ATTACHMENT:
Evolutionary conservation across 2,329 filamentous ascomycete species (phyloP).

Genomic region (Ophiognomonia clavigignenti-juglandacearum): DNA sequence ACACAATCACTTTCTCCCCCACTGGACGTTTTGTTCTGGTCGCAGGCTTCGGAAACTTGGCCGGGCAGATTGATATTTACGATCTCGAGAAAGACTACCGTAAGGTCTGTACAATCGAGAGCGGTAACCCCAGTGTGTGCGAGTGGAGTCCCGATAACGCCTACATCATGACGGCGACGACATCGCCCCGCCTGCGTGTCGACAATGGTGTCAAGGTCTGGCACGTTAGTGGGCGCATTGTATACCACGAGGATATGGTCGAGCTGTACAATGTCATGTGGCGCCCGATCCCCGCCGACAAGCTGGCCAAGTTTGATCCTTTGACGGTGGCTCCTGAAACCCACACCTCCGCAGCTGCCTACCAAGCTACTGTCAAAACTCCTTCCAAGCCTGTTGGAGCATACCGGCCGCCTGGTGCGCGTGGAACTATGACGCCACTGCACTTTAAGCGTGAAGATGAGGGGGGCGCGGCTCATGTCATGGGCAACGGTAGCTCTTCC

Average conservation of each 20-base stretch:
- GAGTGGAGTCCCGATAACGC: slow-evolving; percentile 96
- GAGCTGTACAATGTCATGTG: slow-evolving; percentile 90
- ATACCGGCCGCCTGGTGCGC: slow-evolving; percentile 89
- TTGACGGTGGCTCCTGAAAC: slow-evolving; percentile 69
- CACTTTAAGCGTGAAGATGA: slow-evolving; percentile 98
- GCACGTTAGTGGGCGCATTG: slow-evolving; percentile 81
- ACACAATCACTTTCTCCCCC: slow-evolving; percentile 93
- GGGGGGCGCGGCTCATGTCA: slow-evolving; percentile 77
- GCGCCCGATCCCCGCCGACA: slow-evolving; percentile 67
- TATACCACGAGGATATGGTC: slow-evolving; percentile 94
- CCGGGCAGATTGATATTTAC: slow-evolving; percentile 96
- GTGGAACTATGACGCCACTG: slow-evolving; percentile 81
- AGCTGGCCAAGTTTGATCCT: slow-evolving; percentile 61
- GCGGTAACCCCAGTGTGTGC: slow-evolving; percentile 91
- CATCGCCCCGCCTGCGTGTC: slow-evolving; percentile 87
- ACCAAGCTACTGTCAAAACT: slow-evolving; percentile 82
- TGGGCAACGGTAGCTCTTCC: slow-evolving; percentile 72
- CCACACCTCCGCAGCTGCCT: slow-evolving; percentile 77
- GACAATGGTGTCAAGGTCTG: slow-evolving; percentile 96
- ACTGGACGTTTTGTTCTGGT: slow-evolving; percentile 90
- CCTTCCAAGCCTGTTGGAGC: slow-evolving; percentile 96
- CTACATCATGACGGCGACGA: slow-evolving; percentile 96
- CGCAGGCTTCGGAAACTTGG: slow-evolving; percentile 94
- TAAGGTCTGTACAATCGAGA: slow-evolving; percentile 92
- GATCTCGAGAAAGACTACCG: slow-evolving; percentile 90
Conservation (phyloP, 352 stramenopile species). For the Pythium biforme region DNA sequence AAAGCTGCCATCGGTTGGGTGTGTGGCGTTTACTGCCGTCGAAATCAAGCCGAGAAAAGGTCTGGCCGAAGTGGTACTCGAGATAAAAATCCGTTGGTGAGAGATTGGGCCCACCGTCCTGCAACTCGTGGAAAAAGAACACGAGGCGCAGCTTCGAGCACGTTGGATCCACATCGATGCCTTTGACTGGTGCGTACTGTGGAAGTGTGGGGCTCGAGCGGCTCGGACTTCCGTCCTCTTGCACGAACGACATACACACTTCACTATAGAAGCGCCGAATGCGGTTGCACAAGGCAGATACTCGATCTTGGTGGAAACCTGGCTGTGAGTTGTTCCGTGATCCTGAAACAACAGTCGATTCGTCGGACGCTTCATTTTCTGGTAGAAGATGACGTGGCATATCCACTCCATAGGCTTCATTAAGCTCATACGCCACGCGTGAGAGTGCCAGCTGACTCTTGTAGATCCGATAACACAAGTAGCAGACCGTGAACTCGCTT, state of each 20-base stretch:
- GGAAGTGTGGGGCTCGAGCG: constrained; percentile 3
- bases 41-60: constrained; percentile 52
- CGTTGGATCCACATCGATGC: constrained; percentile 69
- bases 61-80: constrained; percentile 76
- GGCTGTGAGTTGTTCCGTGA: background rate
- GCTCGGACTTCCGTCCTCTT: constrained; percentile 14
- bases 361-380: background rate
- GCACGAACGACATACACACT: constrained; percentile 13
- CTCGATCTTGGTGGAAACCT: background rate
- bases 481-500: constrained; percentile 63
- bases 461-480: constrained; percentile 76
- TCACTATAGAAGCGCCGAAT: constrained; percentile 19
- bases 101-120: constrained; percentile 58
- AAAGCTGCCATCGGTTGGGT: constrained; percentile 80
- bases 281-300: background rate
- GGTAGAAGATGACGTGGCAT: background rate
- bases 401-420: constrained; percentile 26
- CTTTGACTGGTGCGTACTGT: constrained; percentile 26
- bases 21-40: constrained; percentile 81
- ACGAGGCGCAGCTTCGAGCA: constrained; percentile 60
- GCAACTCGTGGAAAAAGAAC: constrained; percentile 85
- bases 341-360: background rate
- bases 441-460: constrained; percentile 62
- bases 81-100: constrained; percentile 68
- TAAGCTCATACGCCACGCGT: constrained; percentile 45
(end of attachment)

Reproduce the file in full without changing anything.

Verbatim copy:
Evolutionary conservation across 2,329 filamentous ascomycete species (phyloP).

Genomic region (Ophiognomonia clavigignenti-juglandacearum): DNA sequence ACACAATCACTTTCTCCCCCACTGGACGTTTTGTTCTGGTCGCAGGCTTCGGAAACTTGGCCGGGCAGATTGATATTTACGATCTCGAGAAAGACTACCGTAAGGTCTGTACAATCGAGAGCGGTAACCCCAGTGTGTGCGAGTGGAGTCCCGATAACGCCTACATCATGACGGCGACGACATCGCCCCGCCTGCGTGTCGACAATGGTGTCAAGGTCTGGCACGTTAGTGGGCGCATTGTATACCACGAGGATATGGTCGAGCTGTACAATGTCATGTGGCGCCCGATCCCCGCCGACAAGCTGGCCAAGTTTGATCCTTTGACGGTGGCTCCTGAAACCCACACCTCCGCAGCTGCCTACCAAGCTACTGTCAAAACTCCTTCCAAGCCTGTTGGAGCATACCGGCCGCCTGGTGCGCGTGGAACTATGACGCCACTGCACTTTAAGCGTGAAGATGAGGGGGGCGCGGCTCATGTCATGGGCAACGGTAGCTCTTCC

Average conservation of each 20-base stretch:
- GAGTGGAGTCCCGATAACGC: slow-evolving; percentile 96
- GAGCTGTACAATGTCATGTG: slow-evolving; percentile 90
- ATACCGGCCGCCTGGTGCGC: slow-evolving; percentile 89
- TTGACGGTGGCTCCTGAAAC: slow-evolving; percentile 69
- CACTTTAAGCGTGAAGATGA: slow-evolving; percentile 98
- GCACGTTAGTGGGCGCATTG: slow-evolving; percentile 81
- ACACAATCACTTTCTCCCCC: slow-evolving; percentile 93
- GGGGGGCGCGGCTCATGTCA: slow-evolving; percentile 77
- GCGCCCGATCCCCGCCGACA: slow-evolving; percentile 67
- TATACCACGAGGATATGGTC: slow-evolving; percentile 94
- CCGGGCAGATTGATATTTAC: slow-evolving; percentile 96
- GTGGAACTATGACGCCACTG: slow-evolving; percentile 81
- AGCTGGCCAAGTTTGATCCT: slow-evolving; percentile 61
- GCGGTAACCCCAGTGTGTGC: slow-evolving; percentile 91
- CATCGCCCCGCCTGCGTGTC: slow-evolving; percentile 87
- ACCAAGCTACTGTCAAAACT: slow-evolving; percentile 82
- TGGGCAACGGTAGCTCTTCC: slow-evolving; percentile 72
- CCACACCTCCGCAGCTGCCT: slow-evolving; percentile 77
- GACAATGGTGTCAAGGTCTG: slow-evolving; percentile 96
- ACTGGACGTTTTGTTCTGGT: slow-evolving; percentile 90
- CCTTCCAAGCCTGTTGGAGC: slow-evolving; percentile 96
- CTACATCATGACGGCGACGA: slow-evolving; percentile 96
- CGCAGGCTTCGGAAACTTGG: slow-evolving; percentile 94
- TAAGGTCTGTACAATCGAGA: slow-evolving; percentile 92
- GATCTCGAGAAAGACTACCG: slow-evolving; percentile 90
Conservation (phyloP, 352 stramenopile species). For the Pythium biforme region DNA sequence AAAGCTGCCATCGGTTGGGTGTGTGGCGTTTACTGCCGTCGAAATCAAGCCGAGAAAAGGTCTGGCCGAAGTGGTACTCGAGATAAAAATCCGTTGGTGAGAGATTGGGCCCACCGTCCTGCAACTCGTGGAAAAAGAACACGAGGCGCAGCTTCGAGCACGTTGGATCCACATCGATGCCTTTGACTGGTGCGTACTGTGGAAGTGTGGGGCTCGAGCGGCTCGGACTTCCGTCCTCTTGCACGAACGACATACACACTTCACTATAGAAGCGCCGAATGCGGTTGCACAAGGCAGATACTCGATCTTGGTGGAAACCTGGCTGTGAGTTGTTCCGTGATCCTGAAACAACAGTCGATTCGTCGGACGCTTCATTTTCTGGTAGAAGATGACGTGGCATATCCACTCCATAGGCTTCATTAAGCTCATACGCCACGCGTGAGAGTGCCAGCTGACTCTTGTAGATCCGATAACACAAGTAGCAGACCGTGAACTCGCTT, state of each 20-base stretch:
- GGAAGTGTGGGGCTCGAGCG: constrained; percentile 3
- bases 41-60: constrained; percentile 52
- CGTTGGATCCACATCGATGC: constrained; percentile 69
- bases 61-80: constrained; percentile 76
- GGCTGTGAGTTGTTCCGTGA: background rate
- GCTCGGACTTCCGTCCTCTT: constrained; percentile 14
- bases 361-380: background rate
- GCACGAACGACATACACACT: constrained; percentile 13
- CTCGATCTTGGTGGAAACCT: background rate
- bases 481-500: constrained; percentile 63
- bases 461-480: constrained; percentile 76
- TCACTATAGAAGCGCCGAAT: constrained; percentile 19
- bases 101-120: constrained; percentile 58
- AAAGCTGCCATCGGTTGGGT: constrained; percentile 80
- bases 281-300: background rate
- GGTAGAAGATGACGTGGCAT: background rate
- bases 401-420: constrained; percentile 26
- CTTTGACTGGTGCGTACTGT: constrained; percentile 26
- bases 21-40: constrained; percentile 81
- ACGAGGCGCAGCTTCGAGCA: constrained; percentile 60
- GCAACTCGTGGAAAAAGAAC: constrained; percentile 85
- bases 341-360: background rate
- bases 441-460: constrained; percentile 62
- bases 81-100: constrained; percentile 68
- TAAGCTCATACGCCACGCGT: constrained; percentile 45